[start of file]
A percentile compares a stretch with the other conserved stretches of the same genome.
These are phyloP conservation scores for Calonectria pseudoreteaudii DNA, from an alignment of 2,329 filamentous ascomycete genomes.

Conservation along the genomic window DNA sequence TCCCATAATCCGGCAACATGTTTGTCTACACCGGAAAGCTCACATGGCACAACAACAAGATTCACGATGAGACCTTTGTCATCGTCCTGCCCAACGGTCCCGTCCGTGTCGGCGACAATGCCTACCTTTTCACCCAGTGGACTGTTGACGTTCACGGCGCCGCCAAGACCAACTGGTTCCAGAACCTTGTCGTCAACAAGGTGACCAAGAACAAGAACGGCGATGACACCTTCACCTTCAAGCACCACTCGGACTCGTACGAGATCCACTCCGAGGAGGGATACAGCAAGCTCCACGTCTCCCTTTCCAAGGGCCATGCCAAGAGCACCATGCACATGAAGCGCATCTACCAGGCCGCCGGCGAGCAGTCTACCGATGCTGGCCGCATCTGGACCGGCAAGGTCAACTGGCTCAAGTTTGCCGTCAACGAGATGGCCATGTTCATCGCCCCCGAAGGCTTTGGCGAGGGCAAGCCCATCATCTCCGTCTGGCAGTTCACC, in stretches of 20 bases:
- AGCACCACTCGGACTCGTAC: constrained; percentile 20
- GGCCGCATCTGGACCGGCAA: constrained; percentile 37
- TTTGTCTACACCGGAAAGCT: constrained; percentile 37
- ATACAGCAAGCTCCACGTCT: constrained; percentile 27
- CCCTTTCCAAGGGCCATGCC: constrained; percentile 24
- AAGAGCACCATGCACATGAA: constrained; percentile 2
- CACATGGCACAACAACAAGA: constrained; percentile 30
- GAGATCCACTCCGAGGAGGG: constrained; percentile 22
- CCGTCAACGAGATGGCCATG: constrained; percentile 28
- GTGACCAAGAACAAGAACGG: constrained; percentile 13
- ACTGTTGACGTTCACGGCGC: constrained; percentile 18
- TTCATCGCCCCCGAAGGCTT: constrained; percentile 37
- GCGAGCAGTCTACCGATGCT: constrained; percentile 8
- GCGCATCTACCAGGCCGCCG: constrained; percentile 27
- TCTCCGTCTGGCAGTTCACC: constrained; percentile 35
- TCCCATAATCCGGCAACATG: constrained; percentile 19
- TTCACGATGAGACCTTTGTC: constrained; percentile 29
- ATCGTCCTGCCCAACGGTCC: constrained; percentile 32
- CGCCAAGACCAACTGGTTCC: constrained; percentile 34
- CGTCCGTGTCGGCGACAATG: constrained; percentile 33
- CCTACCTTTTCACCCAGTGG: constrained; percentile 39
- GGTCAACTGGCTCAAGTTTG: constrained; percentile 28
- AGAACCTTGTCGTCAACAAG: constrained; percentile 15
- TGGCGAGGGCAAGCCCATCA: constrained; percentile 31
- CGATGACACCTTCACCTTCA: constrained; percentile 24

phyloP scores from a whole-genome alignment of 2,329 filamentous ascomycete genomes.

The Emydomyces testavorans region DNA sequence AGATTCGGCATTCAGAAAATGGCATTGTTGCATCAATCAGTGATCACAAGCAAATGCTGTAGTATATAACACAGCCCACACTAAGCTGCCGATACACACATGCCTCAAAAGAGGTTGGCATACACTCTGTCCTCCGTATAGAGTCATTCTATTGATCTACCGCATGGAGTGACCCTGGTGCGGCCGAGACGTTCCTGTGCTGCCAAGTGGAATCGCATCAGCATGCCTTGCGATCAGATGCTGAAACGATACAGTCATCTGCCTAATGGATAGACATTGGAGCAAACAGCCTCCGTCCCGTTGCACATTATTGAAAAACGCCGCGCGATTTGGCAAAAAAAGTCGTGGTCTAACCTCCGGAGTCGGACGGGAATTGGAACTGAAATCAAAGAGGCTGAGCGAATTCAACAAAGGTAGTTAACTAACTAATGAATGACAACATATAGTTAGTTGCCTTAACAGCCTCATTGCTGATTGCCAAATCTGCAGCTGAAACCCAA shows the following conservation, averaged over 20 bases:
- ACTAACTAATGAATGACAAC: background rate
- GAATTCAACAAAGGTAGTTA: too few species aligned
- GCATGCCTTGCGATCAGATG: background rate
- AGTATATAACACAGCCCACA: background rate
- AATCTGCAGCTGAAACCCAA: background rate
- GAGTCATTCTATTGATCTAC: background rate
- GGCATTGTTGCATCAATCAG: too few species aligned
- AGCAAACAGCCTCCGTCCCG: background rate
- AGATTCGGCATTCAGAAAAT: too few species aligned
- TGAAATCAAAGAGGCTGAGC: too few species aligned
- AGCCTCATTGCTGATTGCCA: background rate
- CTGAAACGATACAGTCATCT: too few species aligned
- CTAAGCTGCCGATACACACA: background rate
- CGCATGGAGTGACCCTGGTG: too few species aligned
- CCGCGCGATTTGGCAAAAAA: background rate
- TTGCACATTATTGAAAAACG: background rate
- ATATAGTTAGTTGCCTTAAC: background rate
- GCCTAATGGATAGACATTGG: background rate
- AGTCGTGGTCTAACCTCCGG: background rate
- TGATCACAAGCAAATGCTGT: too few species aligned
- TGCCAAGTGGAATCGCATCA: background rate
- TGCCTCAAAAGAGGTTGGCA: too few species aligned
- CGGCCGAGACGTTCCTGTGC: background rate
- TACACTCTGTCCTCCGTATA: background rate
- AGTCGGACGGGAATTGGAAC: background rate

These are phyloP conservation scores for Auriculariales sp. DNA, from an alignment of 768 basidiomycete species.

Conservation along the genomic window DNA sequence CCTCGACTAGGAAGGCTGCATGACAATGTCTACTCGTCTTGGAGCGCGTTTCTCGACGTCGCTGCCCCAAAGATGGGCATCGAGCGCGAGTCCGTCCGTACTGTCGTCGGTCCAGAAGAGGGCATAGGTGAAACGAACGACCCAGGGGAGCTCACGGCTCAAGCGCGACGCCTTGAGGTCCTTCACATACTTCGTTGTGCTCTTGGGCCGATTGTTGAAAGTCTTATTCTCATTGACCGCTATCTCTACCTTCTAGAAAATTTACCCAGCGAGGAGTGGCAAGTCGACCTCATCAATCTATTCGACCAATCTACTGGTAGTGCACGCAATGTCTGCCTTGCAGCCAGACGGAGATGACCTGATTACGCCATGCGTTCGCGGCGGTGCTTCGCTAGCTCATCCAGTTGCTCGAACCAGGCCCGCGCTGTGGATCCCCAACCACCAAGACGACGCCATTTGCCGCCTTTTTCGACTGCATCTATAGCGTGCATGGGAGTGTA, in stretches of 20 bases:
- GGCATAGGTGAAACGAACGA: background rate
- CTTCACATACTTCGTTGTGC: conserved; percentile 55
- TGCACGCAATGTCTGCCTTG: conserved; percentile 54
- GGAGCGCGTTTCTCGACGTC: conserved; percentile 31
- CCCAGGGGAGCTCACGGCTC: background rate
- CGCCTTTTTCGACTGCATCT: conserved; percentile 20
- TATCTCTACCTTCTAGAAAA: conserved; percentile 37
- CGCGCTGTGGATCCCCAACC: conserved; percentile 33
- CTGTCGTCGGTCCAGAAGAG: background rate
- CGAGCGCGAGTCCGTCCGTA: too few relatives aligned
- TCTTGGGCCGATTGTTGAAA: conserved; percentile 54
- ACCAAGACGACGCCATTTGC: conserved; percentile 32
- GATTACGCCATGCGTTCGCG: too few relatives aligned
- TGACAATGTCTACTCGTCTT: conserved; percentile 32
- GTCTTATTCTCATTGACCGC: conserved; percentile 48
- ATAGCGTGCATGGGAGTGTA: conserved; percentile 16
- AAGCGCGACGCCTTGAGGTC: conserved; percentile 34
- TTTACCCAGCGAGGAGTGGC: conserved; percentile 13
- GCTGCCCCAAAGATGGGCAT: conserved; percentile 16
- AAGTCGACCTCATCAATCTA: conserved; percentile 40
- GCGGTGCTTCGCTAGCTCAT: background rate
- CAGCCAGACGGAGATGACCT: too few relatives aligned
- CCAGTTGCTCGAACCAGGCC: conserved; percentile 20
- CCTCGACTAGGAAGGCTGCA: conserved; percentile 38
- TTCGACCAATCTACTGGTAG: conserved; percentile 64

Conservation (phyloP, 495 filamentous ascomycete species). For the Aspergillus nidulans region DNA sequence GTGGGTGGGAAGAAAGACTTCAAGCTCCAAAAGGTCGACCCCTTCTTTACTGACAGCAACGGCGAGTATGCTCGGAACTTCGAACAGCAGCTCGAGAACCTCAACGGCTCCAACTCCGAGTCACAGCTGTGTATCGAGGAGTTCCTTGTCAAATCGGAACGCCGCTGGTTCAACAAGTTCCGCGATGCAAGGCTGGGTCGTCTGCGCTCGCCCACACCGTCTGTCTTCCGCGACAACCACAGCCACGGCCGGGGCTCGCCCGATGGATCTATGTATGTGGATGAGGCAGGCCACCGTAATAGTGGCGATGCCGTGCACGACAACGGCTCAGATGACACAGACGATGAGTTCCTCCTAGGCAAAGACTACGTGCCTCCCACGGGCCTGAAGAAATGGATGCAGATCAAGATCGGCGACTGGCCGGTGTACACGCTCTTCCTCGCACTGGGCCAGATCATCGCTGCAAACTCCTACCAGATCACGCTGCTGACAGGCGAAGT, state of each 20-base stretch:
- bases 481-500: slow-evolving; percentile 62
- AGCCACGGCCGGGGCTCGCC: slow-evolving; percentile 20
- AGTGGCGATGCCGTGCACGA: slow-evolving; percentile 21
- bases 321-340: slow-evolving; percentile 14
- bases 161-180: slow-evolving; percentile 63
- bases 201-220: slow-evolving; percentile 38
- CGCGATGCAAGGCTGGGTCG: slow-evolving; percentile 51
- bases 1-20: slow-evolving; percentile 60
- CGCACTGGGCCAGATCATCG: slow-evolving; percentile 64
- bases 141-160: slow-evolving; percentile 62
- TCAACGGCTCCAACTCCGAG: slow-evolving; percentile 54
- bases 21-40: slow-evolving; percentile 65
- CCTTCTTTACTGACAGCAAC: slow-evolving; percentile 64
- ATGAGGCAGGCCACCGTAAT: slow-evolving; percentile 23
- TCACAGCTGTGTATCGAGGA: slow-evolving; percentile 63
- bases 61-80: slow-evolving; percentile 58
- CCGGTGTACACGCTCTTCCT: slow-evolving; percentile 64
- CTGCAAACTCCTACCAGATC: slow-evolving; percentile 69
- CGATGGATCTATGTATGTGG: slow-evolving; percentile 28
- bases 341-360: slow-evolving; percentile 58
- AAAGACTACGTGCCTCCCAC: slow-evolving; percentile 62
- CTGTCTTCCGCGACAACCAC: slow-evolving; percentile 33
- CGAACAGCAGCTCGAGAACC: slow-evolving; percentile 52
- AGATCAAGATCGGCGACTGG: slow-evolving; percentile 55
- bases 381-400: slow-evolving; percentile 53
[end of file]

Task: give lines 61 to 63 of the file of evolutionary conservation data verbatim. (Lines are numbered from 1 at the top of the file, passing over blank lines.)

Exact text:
- GGAGCGCGTTTCTCGACGTC: conserved; percentile 31
- CCCAGGGGAGCTCACGGCTC: background rate
- CGCCTTTTTCGACTGCATCT: conserved; percentile 20